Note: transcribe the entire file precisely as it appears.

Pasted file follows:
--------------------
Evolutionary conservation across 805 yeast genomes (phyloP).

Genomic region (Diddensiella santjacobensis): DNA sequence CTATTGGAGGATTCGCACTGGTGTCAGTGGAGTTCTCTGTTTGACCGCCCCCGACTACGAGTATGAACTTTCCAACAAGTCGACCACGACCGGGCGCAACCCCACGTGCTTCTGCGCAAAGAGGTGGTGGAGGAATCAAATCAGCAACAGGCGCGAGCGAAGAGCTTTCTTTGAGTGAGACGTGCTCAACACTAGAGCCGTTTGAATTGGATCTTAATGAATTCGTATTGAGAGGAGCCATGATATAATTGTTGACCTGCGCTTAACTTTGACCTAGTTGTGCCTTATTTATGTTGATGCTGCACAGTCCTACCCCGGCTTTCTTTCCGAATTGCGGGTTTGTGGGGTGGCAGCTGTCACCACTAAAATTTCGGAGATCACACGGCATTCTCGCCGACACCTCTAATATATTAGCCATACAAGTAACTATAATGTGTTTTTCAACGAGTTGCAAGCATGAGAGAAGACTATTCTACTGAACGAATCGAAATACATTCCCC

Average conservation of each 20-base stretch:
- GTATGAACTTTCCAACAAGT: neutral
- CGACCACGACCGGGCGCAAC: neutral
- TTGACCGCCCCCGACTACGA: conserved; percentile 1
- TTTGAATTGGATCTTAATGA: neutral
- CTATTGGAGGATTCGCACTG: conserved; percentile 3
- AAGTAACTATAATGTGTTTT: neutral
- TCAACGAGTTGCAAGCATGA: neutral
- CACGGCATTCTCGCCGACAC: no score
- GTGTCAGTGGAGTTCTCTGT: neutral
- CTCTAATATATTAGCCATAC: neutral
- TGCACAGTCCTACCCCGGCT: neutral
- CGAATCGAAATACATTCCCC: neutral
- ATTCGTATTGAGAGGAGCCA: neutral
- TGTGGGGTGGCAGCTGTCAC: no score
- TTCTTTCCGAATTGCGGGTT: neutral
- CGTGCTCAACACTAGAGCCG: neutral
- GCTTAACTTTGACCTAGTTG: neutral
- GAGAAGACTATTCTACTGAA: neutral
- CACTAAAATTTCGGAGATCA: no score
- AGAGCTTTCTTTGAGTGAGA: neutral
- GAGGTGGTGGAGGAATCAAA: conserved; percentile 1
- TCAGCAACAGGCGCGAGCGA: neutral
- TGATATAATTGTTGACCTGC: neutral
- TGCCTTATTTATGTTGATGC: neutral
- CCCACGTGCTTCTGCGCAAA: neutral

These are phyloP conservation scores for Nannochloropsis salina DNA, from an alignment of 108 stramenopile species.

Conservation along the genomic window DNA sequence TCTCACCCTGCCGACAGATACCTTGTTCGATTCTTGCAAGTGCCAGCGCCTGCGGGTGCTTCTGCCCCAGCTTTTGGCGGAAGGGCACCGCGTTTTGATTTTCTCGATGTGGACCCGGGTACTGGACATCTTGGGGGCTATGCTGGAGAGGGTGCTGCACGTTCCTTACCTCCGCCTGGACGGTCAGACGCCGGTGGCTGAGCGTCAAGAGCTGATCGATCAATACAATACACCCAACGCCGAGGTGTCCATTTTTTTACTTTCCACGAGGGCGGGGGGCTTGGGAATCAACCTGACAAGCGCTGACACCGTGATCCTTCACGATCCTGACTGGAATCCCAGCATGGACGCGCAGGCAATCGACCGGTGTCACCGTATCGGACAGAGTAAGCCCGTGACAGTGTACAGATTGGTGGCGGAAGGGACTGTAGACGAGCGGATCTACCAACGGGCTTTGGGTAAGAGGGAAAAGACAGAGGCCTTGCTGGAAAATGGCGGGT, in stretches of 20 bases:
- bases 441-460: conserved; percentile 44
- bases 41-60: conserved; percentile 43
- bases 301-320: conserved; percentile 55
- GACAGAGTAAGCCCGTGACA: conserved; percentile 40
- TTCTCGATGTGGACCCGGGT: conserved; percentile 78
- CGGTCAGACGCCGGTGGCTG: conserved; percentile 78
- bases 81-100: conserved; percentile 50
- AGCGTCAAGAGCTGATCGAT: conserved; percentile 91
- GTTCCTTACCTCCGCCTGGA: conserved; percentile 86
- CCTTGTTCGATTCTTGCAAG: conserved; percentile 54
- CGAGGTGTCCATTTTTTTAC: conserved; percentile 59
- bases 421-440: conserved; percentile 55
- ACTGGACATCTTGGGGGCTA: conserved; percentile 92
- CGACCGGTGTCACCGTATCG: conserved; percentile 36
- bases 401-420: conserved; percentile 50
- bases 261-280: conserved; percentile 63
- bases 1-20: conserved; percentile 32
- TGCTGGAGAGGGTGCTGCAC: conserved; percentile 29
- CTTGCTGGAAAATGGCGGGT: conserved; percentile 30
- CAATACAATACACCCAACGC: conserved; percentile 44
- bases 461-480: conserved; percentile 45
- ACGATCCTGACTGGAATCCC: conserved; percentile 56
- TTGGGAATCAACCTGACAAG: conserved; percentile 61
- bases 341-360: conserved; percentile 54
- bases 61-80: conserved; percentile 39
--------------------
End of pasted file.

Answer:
Evolutionary conservation across 805 yeast genomes (phyloP).

Genomic region (Diddensiella santjacobensis): DNA sequence CTATTGGAGGATTCGCACTGGTGTCAGTGGAGTTCTCTGTTTGACCGCCCCCGACTACGAGTATGAACTTTCCAACAAGTCGACCACGACCGGGCGCAACCCCACGTGCTTCTGCGCAAAGAGGTGGTGGAGGAATCAAATCAGCAACAGGCGCGAGCGAAGAGCTTTCTTTGAGTGAGACGTGCTCAACACTAGAGCCGTTTGAATTGGATCTTAATGAATTCGTATTGAGAGGAGCCATGATATAATTGTTGACCTGCGCTTAACTTTGACCTAGTTGTGCCTTATTTATGTTGATGCTGCACAGTCCTACCCCGGCTTTCTTTCCGAATTGCGGGTTTGTGGGGTGGCAGCTGTCACCACTAAAATTTCGGAGATCACACGGCATTCTCGCCGACACCTCTAATATATTAGCCATACAAGTAACTATAATGTGTTTTTCAACGAGTTGCAAGCATGAGAGAAGACTATTCTACTGAACGAATCGAAATACATTCCCC

Average conservation of each 20-base stretch:
- GTATGAACTTTCCAACAAGT: neutral
- CGACCACGACCGGGCGCAAC: neutral
- TTGACCGCCCCCGACTACGA: conserved; percentile 1
- TTTGAATTGGATCTTAATGA: neutral
- CTATTGGAGGATTCGCACTG: conserved; percentile 3
- AAGTAACTATAATGTGTTTT: neutral
- TCAACGAGTTGCAAGCATGA: neutral
- CACGGCATTCTCGCCGACAC: no score
- GTGTCAGTGGAGTTCTCTGT: neutral
- CTCTAATATATTAGCCATAC: neutral
- TGCACAGTCCTACCCCGGCT: neutral
- CGAATCGAAATACATTCCCC: neutral
- ATTCGTATTGAGAGGAGCCA: neutral
- TGTGGGGTGGCAGCTGTCAC: no score
- TTCTTTCCGAATTGCGGGTT: neutral
- CGTGCTCAACACTAGAGCCG: neutral
- GCTTAACTTTGACCTAGTTG: neutral
- GAGAAGACTATTCTACTGAA: neutral
- CACTAAAATTTCGGAGATCA: no score
- AGAGCTTTCTTTGAGTGAGA: neutral
- GAGGTGGTGGAGGAATCAAA: conserved; percentile 1
- TCAGCAACAGGCGCGAGCGA: neutral
- TGATATAATTGTTGACCTGC: neutral
- TGCCTTATTTATGTTGATGC: neutral
- CCCACGTGCTTCTGCGCAAA: neutral

These are phyloP conservation scores for Nannochloropsis salina DNA, from an alignment of 108 stramenopile species.

Conservation along the genomic window DNA sequence TCTCACCCTGCCGACAGATACCTTGTTCGATTCTTGCAAGTGCCAGCGCCTGCGGGTGCTTCTGCCCCAGCTTTTGGCGGAAGGGCACCGCGTTTTGATTTTCTCGATGTGGACCCGGGTACTGGACATCTTGGGGGCTATGCTGGAGAGGGTGCTGCACGTTCCTTACCTCCGCCTGGACGGTCAGACGCCGGTGGCTGAGCGTCAAGAGCTGATCGATCAATACAATACACCCAACGCCGAGGTGTCCATTTTTTTACTTTCCACGAGGGCGGGGGGCTTGGGAATCAACCTGACAAGCGCTGACACCGTGATCCTTCACGATCCTGACTGGAATCCCAGCATGGACGCGCAGGCAATCGACCGGTGTCACCGTATCGGACAGAGTAAGCCCGTGACAGTGTACAGATTGGTGGCGGAAGGGACTGTAGACGAGCGGATCTACCAACGGGCTTTGGGTAAGAGGGAAAAGACAGAGGCCTTGCTGGAAAATGGCGGGT, in stretches of 20 bases:
- bases 441-460: conserved; percentile 44
- bases 41-60: conserved; percentile 43
- bases 301-320: conserved; percentile 55
- GACAGAGTAAGCCCGTGACA: conserved; percentile 40
- TTCTCGATGTGGACCCGGGT: conserved; percentile 78
- CGGTCAGACGCCGGTGGCTG: conserved; percentile 78
- bases 81-100: conserved; percentile 50
- AGCGTCAAGAGCTGATCGAT: conserved; percentile 91
- GTTCCTTACCTCCGCCTGGA: conserved; percentile 86
- CCTTGTTCGATTCTTGCAAG: conserved; percentile 54
- CGAGGTGTCCATTTTTTTAC: conserved; percentile 59
- bases 421-440: conserved; percentile 55
- ACTGGACATCTTGGGGGCTA: conserved; percentile 92
- CGACCGGTGTCACCGTATCG: conserved; percentile 36
- bases 401-420: conserved; percentile 50
- bases 261-280: conserved; percentile 63
- bases 1-20: conserved; percentile 32
- TGCTGGAGAGGGTGCTGCAC: conserved; percentile 29
- CTTGCTGGAAAATGGCGGGT: conserved; percentile 30
- CAATACAATACACCCAACGC: conserved; percentile 44
- bases 461-480: conserved; percentile 45
- ACGATCCTGACTGGAATCCC: conserved; percentile 56
- TTGGGAATCAACCTGACAAG: conserved; percentile 61
- bases 341-360: conserved; percentile 54
- bases 61-80: conserved; percentile 39